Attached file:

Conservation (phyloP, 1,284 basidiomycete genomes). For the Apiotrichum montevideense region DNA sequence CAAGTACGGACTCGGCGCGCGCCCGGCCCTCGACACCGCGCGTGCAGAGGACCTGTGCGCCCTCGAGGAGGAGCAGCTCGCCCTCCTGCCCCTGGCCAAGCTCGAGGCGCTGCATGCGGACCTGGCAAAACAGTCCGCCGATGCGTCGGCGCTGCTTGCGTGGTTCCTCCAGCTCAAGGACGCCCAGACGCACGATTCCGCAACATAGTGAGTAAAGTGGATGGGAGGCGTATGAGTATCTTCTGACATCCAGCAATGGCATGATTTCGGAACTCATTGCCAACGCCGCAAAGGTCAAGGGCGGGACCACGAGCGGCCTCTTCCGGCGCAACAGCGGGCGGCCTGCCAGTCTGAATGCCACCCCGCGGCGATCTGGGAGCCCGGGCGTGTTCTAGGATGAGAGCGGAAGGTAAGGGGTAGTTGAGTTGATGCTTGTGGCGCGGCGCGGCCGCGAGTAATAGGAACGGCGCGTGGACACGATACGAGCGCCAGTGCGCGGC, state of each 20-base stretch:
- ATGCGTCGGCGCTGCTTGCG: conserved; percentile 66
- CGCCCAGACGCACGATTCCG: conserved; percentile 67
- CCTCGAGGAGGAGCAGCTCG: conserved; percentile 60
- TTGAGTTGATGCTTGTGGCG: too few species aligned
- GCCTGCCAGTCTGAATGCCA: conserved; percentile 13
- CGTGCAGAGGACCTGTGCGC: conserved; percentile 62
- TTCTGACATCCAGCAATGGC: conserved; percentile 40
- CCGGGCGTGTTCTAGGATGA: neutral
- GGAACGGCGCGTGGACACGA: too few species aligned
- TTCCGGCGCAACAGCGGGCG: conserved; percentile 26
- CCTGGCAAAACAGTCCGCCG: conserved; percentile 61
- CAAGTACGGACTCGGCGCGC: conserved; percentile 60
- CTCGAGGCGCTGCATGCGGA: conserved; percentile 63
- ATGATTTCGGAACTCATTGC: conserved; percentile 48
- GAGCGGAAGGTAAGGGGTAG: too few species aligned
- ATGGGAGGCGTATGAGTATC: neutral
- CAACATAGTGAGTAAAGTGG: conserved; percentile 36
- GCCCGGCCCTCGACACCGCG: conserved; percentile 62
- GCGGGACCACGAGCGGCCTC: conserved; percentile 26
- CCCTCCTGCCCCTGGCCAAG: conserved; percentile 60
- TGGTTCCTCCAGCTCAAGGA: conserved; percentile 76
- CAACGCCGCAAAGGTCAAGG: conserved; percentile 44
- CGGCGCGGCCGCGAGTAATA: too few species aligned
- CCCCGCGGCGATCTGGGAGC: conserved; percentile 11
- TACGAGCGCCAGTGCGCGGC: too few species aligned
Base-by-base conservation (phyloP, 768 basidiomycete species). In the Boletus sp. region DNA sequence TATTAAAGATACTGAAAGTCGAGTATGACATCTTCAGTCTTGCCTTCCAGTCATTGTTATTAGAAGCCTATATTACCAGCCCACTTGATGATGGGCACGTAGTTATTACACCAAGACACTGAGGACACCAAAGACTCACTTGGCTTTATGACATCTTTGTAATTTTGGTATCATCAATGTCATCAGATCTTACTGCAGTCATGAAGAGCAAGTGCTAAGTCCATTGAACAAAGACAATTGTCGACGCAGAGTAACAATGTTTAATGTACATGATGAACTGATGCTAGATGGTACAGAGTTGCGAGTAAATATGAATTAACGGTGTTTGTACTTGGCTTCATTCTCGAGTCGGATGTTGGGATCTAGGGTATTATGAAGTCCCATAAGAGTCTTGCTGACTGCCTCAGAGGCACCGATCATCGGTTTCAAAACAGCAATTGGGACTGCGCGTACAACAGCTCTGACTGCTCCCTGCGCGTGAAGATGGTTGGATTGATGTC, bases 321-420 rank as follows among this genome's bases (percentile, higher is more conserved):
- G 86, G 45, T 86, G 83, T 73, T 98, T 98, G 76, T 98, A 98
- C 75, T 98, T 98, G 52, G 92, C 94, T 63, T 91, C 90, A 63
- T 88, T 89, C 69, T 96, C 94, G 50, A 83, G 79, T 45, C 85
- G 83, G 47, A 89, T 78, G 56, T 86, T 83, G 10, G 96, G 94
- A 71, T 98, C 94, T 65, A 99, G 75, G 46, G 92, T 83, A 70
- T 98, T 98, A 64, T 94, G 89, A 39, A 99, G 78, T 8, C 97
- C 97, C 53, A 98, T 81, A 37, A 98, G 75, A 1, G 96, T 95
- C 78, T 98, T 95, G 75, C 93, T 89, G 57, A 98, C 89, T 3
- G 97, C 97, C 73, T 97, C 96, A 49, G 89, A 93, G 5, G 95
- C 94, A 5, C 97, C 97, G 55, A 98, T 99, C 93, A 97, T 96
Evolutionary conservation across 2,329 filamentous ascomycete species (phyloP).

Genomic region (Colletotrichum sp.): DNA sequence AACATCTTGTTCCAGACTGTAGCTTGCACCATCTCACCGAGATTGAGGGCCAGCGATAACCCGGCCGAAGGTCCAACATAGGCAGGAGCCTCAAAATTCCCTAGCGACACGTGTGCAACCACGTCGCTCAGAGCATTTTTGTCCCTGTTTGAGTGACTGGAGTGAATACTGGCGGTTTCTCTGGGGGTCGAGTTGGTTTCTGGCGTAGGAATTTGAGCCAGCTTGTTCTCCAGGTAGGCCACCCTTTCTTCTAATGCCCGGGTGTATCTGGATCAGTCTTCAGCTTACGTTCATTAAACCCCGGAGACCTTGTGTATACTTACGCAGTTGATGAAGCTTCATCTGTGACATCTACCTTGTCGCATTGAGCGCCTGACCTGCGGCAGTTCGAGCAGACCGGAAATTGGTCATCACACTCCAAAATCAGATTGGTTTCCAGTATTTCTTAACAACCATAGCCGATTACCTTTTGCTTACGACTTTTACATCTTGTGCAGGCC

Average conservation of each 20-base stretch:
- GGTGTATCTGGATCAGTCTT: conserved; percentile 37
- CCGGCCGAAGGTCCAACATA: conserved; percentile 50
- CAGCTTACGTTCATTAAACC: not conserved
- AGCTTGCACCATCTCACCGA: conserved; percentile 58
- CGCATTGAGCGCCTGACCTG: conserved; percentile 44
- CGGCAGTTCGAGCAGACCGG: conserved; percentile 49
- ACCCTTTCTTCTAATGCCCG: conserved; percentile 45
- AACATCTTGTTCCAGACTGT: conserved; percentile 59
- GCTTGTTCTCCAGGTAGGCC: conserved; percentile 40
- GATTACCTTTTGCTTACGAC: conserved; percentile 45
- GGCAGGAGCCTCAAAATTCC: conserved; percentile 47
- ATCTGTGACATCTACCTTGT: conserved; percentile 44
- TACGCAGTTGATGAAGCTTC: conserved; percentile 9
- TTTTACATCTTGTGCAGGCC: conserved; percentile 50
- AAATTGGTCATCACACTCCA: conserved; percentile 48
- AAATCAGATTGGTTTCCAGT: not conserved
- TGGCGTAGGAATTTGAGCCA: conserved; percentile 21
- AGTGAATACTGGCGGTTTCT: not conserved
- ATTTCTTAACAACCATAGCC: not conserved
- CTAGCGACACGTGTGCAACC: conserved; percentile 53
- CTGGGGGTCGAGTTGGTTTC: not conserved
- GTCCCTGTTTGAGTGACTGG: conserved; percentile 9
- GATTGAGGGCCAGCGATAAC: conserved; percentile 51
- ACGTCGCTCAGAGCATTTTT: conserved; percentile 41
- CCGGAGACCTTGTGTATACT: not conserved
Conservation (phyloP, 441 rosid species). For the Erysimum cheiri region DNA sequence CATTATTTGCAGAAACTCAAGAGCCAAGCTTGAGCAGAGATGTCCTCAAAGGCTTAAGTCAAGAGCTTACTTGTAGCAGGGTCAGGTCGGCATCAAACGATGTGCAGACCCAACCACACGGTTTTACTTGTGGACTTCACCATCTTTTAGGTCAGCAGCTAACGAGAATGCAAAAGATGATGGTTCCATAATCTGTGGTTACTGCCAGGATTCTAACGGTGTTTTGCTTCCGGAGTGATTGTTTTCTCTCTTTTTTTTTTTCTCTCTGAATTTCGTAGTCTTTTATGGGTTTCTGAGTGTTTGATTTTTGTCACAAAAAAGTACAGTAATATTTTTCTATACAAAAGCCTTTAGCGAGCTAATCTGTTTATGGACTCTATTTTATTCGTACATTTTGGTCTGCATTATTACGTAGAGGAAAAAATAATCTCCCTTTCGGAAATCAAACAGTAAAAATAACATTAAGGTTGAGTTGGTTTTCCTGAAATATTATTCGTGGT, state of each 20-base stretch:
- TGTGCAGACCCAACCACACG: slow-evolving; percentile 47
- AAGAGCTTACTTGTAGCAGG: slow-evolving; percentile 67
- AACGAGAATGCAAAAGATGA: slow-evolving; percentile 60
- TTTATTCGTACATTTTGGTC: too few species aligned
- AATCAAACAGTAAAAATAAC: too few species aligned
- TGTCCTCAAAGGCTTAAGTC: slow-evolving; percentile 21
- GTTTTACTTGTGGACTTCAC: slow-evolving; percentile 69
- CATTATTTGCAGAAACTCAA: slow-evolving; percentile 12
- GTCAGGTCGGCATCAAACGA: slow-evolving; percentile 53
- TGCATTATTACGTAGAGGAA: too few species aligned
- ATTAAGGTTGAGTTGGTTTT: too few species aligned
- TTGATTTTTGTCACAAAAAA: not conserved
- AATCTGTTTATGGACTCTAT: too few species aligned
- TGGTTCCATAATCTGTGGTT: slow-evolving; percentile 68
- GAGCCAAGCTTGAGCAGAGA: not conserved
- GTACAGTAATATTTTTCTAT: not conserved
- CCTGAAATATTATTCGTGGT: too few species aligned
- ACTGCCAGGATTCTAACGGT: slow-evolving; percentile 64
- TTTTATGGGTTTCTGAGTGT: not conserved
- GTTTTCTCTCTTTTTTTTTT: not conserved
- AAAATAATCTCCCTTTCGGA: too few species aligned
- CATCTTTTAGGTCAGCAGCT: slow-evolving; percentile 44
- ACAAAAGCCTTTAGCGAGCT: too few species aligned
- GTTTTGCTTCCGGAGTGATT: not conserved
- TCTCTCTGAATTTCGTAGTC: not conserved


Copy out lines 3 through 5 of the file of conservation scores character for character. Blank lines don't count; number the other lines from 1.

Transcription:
- CGCCCAGACGCACGATTCCG: conserved; percentile 67
- CCTCGAGGAGGAGCAGCTCG: conserved; percentile 60
- TTGAGTTGATGCTTGTGGCG: too few species aligned